Tabi Imran, M.D., left, Tim Spradlin, M.D., both faculty at UAMS West, visit with Saadia Qasim, M.D., a physician in residency training at UAMS West.
Fort Smith Family Medical Center at UAMS West recently earned patient-centered medical home Level III recognition from the National Committee for Quality Assurance.
July 8, 2013 | For nearly three years, physicians, nurses and staff at the Fort Smith Family Medical Center at UAMS West have worked hard to move the primary care clinic toward the new patient-centered medical home model. Recently, their efforts were rewarded.
The National Committee for Quality Assurance (NCQA) awarded Level III — the highest level patient-centered medical home (PCMH) recognition — to the Fort Smith Family Medical Center after it earned a score of 99 of a possible 100 in its Level III assessment.
UAMS West is a regional center of the University of Arkansas for Medical Sciences (UAMS). UAMS Family Medical Center Fort Smith, a division of UAMS West, provides preventive, acute, chronic, pediatric and obstetrical primary care services for thousands of patients in Western Arkansas and Eastern Oklahoma. The program provides tremendous educational opportunities for the residency training of new physicians in primary care as well as students in medicine, pharmacy and nursing.
The NCQA is a private, nonprofit organization dedicated to improving health care. It has worked with leading national medical organizations like the American College of Physicians and the American Academy of Family Physicians to develop PCMH recognition standards.
It is an indication to our patients, resident applicants and students who want to come here that we are a state-of-the-art facility that provides excellent patient care,” said Don Heard, UAMS West director. “Our goals are to improve the health care of Arkansans and offer an excellent teaching environment.”
The patient-centered medical home creates partnerships between individual patients, their physicians and the patient’s family. Care is facilitated by registries, information technology and health information exchange, so patients get the appropriate care when and where they need and want it.
“The PCMH model has taken the discipline of family medicine by storm and has been recognized as a model that along with primary care in general will form the foundation of the new health care system of the future,” said Mark Mengel, M.D., UAMS vice chancellor of regional programs. “Not only do patients in practices with the PCMH model show improved outcomes, but reduced total health care costs, improved patient satisfaction, and improved provider satisfaction. It's a winning formula for all concerned.”
Mengel credited Heard, his collaborative leadership style, and the passion and skill of the health care team at the Family Medical Center in Fort Smith for achieving Level III recognition.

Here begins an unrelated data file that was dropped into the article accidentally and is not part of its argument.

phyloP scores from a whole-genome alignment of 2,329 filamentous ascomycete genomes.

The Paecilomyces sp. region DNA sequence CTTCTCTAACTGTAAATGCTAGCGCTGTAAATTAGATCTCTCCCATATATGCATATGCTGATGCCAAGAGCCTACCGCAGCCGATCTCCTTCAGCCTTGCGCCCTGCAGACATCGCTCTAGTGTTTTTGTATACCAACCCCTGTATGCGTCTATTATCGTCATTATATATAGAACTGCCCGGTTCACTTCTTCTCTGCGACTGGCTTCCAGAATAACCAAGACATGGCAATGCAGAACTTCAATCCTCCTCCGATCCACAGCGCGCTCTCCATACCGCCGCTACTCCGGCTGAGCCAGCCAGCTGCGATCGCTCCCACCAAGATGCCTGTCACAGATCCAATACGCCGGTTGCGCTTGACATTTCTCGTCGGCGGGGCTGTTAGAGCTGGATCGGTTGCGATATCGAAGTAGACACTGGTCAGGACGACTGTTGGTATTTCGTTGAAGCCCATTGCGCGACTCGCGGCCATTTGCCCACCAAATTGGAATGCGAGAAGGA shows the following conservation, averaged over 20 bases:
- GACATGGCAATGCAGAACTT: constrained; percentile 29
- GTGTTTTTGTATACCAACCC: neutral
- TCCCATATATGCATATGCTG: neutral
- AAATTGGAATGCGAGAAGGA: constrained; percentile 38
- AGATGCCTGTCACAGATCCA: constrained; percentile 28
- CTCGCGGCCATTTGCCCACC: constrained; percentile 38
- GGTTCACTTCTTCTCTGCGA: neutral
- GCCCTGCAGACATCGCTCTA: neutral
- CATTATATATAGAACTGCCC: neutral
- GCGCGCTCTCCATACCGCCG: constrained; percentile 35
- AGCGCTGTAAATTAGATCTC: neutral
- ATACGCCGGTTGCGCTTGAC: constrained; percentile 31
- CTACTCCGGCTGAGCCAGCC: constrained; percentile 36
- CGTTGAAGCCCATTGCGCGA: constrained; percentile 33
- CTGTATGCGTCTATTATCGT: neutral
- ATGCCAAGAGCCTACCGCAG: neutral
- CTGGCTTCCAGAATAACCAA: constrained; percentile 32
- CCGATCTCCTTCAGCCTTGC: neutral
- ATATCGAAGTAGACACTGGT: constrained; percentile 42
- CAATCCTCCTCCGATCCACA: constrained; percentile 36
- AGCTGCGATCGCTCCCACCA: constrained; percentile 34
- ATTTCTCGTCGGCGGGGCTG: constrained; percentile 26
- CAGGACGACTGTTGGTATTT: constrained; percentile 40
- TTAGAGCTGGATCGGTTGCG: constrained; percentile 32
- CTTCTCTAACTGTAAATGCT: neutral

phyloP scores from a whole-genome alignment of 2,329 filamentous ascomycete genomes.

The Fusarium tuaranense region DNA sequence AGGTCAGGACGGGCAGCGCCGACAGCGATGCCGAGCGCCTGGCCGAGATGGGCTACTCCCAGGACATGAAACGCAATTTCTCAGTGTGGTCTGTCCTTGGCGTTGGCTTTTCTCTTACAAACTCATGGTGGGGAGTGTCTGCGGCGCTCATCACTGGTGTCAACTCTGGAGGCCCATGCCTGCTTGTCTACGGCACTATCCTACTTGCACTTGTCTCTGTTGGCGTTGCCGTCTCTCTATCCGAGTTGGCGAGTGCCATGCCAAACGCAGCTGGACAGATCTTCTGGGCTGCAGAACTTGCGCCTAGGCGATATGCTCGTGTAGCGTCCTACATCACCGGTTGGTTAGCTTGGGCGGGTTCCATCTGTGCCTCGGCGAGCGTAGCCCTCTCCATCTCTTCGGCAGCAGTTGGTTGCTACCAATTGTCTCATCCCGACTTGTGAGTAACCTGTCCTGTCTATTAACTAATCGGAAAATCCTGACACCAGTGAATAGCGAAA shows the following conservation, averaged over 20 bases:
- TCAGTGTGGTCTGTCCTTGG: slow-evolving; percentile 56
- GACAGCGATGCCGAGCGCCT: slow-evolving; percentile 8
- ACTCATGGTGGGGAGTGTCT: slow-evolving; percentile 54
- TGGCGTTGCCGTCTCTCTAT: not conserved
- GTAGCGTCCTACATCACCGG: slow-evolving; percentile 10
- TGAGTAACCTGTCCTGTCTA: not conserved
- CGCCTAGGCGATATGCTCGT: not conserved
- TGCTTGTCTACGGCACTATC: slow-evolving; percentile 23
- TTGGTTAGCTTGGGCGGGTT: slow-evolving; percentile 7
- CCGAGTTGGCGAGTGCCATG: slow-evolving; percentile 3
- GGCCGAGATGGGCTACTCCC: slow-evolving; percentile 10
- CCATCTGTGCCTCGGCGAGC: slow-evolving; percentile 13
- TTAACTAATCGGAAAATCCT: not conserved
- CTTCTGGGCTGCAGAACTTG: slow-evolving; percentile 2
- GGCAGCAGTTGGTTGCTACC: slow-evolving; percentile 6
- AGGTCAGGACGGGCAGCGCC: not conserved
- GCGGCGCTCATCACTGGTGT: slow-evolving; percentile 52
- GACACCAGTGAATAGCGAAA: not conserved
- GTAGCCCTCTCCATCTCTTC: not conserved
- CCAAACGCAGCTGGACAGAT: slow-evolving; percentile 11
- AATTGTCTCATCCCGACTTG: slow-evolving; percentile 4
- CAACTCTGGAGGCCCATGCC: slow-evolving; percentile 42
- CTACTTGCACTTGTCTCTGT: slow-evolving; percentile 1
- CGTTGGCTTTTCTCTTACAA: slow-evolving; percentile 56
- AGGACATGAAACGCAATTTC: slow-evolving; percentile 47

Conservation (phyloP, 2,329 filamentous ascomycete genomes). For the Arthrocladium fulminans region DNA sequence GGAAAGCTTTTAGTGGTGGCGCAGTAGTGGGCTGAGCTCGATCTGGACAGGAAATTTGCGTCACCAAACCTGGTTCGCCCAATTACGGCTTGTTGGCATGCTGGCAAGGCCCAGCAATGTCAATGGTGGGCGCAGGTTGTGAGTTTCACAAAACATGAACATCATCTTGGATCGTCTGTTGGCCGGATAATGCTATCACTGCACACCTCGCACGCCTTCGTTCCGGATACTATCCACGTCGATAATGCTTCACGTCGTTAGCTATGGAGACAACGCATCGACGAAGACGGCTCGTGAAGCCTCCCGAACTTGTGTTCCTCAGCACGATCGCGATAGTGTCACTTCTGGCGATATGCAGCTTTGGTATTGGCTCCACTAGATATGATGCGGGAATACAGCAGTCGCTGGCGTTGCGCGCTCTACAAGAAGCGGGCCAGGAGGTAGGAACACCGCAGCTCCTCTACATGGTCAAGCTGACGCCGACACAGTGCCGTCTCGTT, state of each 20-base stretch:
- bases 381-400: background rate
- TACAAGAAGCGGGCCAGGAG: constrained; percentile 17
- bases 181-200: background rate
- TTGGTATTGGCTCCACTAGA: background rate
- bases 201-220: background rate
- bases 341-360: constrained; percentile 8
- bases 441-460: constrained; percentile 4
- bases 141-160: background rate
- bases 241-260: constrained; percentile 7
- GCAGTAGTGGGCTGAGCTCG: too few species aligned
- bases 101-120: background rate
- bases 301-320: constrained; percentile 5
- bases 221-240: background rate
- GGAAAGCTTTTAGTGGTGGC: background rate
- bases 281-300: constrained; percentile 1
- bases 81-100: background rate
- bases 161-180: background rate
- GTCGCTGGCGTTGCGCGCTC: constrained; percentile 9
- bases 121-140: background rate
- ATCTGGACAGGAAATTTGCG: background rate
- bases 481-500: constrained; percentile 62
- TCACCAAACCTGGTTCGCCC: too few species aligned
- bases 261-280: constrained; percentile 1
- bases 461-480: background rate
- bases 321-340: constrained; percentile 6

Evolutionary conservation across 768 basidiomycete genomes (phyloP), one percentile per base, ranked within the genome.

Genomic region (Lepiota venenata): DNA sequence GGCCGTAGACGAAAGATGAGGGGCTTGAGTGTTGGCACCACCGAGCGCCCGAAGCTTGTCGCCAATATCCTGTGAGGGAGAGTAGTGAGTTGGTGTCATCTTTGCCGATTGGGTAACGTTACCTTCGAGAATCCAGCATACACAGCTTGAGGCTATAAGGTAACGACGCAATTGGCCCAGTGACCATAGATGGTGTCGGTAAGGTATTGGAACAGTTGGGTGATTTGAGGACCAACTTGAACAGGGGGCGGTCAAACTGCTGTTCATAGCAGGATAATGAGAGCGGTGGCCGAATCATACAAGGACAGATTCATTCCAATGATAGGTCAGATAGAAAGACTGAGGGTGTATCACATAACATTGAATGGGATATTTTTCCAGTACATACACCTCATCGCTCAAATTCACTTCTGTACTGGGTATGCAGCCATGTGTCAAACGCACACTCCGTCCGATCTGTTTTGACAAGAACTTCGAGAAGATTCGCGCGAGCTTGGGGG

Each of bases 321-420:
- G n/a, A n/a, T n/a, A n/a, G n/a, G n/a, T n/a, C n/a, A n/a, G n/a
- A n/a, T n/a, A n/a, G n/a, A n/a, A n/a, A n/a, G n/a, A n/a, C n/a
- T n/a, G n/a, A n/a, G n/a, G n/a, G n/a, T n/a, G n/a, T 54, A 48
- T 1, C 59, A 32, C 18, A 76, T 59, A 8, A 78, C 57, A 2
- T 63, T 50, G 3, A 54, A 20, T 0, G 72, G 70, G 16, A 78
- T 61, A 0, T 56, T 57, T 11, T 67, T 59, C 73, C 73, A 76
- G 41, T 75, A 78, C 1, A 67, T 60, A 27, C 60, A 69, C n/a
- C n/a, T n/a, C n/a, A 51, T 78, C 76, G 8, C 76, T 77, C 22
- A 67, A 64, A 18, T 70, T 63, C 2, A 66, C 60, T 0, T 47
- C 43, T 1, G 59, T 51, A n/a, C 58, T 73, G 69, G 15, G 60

In 2012, several of the regional family medical centers, including the Fort Smith center, earned Level II status. UAMS spent $6-$8 million to hire additional personnel and purchase information technology to better integrate patient care at the regional centers. New software was used to create a disease registry and standardize data entry for electronic medical records.
Although some additional investment was made in hardware and software at the Family Medical Center to get to Level III, much of the effort was directed at improving work flows, Heard said. Doing that took the regional center’s 78.75 score for Level II to the 99 points and Level III.
At UAMS West, a Quality Improvement Committee helped oversee and guide the effort. Its co-chairs are Katherine Irish-Clardy, M.D., Virginia King, R.N., PCMH coordinator; and John Vinson, Pharm.D., director of pharmacy education.
King, PCMH coordinator at the Fort Smith Family Medical Center, said the improved work flows mean patients will get medical test results back sooner. For patients, it also means same-day appointments, quickly answered telephone calls, an on-call physician they can reach after hours and on weekends, and overall improved care coordination.
“It’s good to know that our patients are getting better care from an objective point of view by looking at their lab values, patient outcomes and hospitalizations,” Vinson said. “Improving patient outcomes is the most challenging part but also the most important. It is rewarding to see a patient refer their mom or sister to our clinic as a result of their high satisfaction with their diabetes care. It is even more rewarding to know that lives are being saved as a result of increased vaccination rates, increased rates of cancer screenings, and improved control of chronic illnesses.”
King said many of the ideas for an improved patient experience have been generated from the newly formed Patient Advisory Council. This council and strategically located patient suggestion boxes provide feedback, suggestions and ideas to continually improve quality and patient care experiences.
NCQA also has recognized two UAMS West faculty members — Irish-Clardy and Elisa Spradlin, M.D. — and the clinic as a whole as providing quality care in diabetes.
Mengel said the seven Family Medical Centers in UAMS’ five other regional centers are on track to achieve Level III by 2014.